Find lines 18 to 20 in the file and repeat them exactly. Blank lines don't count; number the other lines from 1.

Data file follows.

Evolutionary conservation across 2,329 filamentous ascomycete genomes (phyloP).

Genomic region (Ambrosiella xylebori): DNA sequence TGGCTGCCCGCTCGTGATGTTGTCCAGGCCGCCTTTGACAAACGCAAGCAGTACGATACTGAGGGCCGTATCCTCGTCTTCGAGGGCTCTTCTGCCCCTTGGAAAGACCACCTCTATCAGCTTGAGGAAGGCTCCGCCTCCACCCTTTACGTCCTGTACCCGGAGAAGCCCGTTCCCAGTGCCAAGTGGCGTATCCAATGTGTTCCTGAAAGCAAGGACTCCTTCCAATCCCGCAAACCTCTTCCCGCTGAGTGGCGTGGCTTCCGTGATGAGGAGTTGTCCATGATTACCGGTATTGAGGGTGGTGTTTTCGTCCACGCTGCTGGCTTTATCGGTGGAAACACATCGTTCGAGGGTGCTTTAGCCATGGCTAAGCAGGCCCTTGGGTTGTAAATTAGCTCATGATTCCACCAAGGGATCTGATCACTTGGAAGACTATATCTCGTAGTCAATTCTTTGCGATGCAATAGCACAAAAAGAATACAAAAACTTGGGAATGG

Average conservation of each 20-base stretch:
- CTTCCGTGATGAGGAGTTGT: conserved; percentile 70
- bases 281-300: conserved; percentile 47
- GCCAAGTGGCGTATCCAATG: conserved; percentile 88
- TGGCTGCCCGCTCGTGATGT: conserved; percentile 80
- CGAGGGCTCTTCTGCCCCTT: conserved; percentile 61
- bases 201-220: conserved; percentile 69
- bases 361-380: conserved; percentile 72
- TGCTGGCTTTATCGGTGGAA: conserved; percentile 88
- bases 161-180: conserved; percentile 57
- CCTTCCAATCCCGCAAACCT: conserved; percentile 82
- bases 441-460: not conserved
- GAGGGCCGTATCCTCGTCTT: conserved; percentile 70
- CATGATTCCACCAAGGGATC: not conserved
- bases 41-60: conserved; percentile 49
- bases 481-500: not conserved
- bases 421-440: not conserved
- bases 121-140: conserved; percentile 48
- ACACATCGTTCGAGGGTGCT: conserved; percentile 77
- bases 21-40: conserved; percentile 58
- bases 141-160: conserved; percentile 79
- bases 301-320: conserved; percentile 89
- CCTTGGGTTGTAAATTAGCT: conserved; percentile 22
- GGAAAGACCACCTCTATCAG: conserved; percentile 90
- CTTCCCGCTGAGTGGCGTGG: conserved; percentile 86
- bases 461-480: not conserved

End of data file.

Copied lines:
- bases 481-500: not conserved
- bases 421-440: not conserved
- bases 121-140: conserved; percentile 48